From John Ray's shorter notes
February 07, 2016
Australia should do more for Aborigines? If so how?
The self-righteous bleat below is an editorial from the Left-leaning Melbourne "Age". It exhibits all the brains of a flea. It shows no awareness of Aboriginal life or of the unending stream of government efforts that have been made to better the lot of Aborigines. I would be surprised if the writer had ever set foot in a black's camp. I have. I grew up with Aborigines around the place. They were in my Primary school and down the end of the street where I lived.
So the writer below has only his self-righteousness to put forward. He puts forward not a single suggestion about what to do to help Aborigines. He doesn't know what has happened and has no idea what should happen. He is just a brainless Leftist fool
The best he can do is end up with an unsubstantiated accusation. He speaks of "The disadvantage foisted on Indigenous Australians by ignorance or prejudice." Where is his evidence that the poor situation of Aborigines is due to "ignorance or prejudice". He has none. It's just a verbal fart.
There are many ethnic groups in Australia and many of them came here when there was indeed prejudice against them. My mother's father told her when she was young that he would cut her off if she married an Italian. So did that hold Italians back? Hardly. Not long ago, Australia's most populous State -- NSW -- was run by second generation Italians and Greeks -- the Iemma administration. And they were put there by the NSW voters.
And note that most Italians who migrated to Australia in the early to mid 20th century were poor peasant people trying to escape poverty. They were by most criteria very "disadvantaged" people. But they thrived in Australia, as they did in the USA. In one generation they leapt to prosperity.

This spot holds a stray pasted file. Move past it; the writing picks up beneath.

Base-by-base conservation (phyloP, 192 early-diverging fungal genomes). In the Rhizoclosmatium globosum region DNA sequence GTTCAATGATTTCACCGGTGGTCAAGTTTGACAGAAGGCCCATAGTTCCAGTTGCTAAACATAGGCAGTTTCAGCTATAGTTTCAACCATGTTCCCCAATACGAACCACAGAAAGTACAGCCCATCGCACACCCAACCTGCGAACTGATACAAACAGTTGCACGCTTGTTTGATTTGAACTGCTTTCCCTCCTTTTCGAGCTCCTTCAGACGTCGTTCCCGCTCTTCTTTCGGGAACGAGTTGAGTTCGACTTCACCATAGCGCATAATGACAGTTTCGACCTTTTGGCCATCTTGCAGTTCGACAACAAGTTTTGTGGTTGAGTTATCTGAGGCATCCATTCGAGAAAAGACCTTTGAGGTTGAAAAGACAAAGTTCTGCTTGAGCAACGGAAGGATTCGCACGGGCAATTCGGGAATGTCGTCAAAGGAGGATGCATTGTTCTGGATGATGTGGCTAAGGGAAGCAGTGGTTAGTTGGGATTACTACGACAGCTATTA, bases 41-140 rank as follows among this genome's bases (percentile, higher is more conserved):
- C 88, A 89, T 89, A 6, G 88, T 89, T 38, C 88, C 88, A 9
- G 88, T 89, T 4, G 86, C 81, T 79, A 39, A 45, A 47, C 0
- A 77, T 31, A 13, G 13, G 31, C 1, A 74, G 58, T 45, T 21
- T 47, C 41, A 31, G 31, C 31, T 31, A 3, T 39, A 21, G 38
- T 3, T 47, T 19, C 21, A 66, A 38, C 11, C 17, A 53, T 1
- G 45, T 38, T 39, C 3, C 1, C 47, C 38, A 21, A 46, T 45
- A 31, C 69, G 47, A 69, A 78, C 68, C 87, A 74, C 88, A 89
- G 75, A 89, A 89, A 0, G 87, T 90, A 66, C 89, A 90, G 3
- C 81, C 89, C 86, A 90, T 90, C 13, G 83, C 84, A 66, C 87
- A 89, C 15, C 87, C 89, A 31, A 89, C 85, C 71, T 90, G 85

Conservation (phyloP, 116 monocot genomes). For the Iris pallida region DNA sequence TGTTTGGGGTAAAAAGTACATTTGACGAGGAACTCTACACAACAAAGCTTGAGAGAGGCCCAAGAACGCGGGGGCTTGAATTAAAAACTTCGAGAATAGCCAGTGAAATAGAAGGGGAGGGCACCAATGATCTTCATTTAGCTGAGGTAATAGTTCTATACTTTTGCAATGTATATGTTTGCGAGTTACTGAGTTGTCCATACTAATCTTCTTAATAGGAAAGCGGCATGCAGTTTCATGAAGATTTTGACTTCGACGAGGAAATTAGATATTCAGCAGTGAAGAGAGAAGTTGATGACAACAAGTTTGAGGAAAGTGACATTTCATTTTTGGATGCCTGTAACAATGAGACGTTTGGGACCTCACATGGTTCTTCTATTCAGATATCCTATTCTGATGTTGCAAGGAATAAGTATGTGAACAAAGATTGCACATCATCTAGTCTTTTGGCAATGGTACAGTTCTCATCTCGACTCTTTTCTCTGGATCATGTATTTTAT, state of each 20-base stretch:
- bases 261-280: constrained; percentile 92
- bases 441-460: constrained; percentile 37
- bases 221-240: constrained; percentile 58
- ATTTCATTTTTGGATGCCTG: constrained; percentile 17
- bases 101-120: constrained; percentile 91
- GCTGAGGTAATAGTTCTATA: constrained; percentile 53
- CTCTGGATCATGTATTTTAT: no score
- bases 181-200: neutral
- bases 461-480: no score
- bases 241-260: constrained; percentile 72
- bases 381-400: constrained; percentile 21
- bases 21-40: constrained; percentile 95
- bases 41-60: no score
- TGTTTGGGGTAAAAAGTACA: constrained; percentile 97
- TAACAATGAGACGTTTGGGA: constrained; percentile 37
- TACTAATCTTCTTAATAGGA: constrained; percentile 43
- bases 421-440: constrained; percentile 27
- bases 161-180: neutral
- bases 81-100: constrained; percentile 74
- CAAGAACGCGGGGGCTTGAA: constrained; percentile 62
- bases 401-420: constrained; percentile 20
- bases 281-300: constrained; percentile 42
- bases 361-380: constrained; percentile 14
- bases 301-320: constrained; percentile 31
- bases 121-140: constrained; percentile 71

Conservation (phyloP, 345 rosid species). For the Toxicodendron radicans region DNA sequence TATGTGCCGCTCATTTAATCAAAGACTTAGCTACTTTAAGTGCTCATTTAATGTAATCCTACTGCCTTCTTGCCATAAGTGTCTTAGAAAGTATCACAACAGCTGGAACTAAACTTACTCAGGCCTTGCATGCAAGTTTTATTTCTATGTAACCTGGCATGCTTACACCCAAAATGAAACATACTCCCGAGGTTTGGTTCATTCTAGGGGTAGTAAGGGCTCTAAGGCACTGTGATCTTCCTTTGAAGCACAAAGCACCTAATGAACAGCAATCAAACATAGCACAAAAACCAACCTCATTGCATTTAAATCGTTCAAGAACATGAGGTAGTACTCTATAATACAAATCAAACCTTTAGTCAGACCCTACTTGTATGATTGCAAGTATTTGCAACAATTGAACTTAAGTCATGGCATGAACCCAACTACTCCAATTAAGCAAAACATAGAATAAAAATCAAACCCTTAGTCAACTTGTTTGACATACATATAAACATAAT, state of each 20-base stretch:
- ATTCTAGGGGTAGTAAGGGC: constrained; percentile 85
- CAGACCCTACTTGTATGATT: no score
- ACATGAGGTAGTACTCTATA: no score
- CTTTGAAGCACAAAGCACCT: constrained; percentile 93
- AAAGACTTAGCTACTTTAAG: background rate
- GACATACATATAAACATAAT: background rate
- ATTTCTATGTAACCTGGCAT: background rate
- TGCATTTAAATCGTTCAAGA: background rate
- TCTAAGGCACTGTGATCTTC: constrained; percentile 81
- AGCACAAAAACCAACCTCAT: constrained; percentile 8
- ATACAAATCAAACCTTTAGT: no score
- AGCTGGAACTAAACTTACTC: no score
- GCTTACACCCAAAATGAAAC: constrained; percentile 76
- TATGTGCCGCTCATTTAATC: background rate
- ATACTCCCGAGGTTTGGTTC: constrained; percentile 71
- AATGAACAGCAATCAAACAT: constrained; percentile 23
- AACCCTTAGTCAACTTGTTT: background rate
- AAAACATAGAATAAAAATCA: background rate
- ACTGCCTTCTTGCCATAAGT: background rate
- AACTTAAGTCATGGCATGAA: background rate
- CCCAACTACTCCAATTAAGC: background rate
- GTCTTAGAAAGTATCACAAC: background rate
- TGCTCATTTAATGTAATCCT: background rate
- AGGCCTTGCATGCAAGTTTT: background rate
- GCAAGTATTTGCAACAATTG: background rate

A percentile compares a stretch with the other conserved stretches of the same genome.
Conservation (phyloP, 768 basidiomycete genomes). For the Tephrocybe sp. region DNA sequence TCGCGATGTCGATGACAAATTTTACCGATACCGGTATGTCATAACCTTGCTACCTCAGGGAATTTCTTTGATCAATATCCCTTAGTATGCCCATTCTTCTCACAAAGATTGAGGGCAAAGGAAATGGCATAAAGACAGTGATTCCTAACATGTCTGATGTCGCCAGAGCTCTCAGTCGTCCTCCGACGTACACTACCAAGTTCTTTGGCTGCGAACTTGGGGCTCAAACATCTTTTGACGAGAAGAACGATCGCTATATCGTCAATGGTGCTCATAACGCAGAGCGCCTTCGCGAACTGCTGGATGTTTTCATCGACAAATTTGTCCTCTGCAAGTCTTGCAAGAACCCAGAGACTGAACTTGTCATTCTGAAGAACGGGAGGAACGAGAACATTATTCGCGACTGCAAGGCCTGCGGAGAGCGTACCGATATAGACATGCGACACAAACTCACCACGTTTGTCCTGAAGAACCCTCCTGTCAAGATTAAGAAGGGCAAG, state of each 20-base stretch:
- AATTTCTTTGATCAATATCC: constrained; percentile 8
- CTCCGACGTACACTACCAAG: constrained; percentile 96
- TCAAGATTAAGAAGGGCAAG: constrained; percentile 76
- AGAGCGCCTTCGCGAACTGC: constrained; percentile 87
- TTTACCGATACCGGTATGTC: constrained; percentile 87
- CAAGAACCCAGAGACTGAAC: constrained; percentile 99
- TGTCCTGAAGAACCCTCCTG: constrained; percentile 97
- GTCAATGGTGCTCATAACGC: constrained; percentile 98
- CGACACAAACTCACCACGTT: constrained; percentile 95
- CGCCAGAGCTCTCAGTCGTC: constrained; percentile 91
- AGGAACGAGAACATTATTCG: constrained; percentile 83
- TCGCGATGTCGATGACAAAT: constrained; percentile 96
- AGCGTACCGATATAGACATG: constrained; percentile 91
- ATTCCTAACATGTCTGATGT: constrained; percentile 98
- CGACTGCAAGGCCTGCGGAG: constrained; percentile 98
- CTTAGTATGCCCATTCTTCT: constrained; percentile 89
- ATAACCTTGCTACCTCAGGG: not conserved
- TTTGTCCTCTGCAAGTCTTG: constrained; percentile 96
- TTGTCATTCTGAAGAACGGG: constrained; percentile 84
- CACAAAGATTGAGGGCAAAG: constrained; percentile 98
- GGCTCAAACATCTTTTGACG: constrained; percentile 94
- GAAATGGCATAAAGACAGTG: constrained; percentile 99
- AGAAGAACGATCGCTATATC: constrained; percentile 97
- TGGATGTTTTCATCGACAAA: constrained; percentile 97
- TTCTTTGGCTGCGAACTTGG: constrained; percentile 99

And look at the Jews. Can any group ever have been more hated than the Jews? If you want to talk about prejudice and discrimination, look at the experience of the Jews. Yet Jews ride high wherever they are. Israel even prospers despite constant attacks on it by Muslims.
Plainly, there is no systematic disadvantage inflicted on anyone by prejudice and discrimination. One could more plausibly argue that it spurs people on to a high level of achievement.
So our brainless Lefty editor is plain WRONG in his explanation of Aboriginal backwardness. That leaves Aborigines responsible for themselves. Self-responsibility? What a horrible thought to a Leftist! The State is their solution to everything.
Over 40,000 years, Aborigines evolved to lead a hunter-gatherer life and they are superbly adapted to that life. They are NOT however adapted to modern life and nothing will make them that. There are however some ways that they can be helped.
I see it in the contrast between elderly Aborigines and young Aborigines. The older ones are much better adapted to white society. They lead reasonably clean, orderly and sober lives while the young ones are plagued by every conceivable problem. Why? Because when the older ones were growing up, the Aboriginal settlements were run by missionaries. And Aborigines are a very spiritual people so religion has a big effect on them. It gave the missionaries the leverage to teach Aborigines habits that would be to their advantage.
But there is no political will to bring back the missionaries so is there anything else to be done? Just about everything that could be tried has been tried by successive State and Federal governments of all political stripes so there is really only one possibility left: Better policing.
The casual violence towards women and children by Aboriginal males is horrific. I have seen it. But if the women had somewhere to run to in their settlements, many could escape that violence. Most settlements already have a police presence but it is woefully inadequate. More cops are what is needed but I am quite sure that would not suit our brainless Leftist editor. Where would he get a warm glow out of that?